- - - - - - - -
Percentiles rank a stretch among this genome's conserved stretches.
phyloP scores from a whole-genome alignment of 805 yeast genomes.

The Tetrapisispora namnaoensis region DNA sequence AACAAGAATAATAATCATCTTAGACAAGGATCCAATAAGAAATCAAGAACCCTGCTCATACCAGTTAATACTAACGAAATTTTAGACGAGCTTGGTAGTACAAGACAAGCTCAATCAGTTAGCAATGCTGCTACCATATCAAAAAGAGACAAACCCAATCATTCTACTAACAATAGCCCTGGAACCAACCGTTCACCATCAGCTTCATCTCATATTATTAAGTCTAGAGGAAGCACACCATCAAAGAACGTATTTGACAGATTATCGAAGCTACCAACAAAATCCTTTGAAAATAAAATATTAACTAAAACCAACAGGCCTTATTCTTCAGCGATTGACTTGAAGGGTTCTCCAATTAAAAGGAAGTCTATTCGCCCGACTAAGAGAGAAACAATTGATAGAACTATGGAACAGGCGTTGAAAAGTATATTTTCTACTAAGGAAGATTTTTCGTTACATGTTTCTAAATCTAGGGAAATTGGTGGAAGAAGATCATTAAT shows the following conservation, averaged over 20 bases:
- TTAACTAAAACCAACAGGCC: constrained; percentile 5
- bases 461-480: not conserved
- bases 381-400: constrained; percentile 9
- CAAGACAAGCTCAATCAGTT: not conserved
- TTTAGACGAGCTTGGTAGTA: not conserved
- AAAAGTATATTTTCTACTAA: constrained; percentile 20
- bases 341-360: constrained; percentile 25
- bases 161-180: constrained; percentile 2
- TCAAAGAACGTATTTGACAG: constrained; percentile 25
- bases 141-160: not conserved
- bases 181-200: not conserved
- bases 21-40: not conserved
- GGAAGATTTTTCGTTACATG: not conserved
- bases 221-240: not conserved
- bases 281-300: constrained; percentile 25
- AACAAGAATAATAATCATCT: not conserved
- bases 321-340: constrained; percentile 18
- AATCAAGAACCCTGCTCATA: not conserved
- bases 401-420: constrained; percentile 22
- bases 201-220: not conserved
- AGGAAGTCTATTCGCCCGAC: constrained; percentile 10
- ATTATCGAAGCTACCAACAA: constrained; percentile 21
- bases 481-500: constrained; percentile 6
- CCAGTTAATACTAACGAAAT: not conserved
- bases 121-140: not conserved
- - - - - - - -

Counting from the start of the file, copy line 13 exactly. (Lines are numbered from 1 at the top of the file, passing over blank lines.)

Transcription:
- bases 141-160: not conserved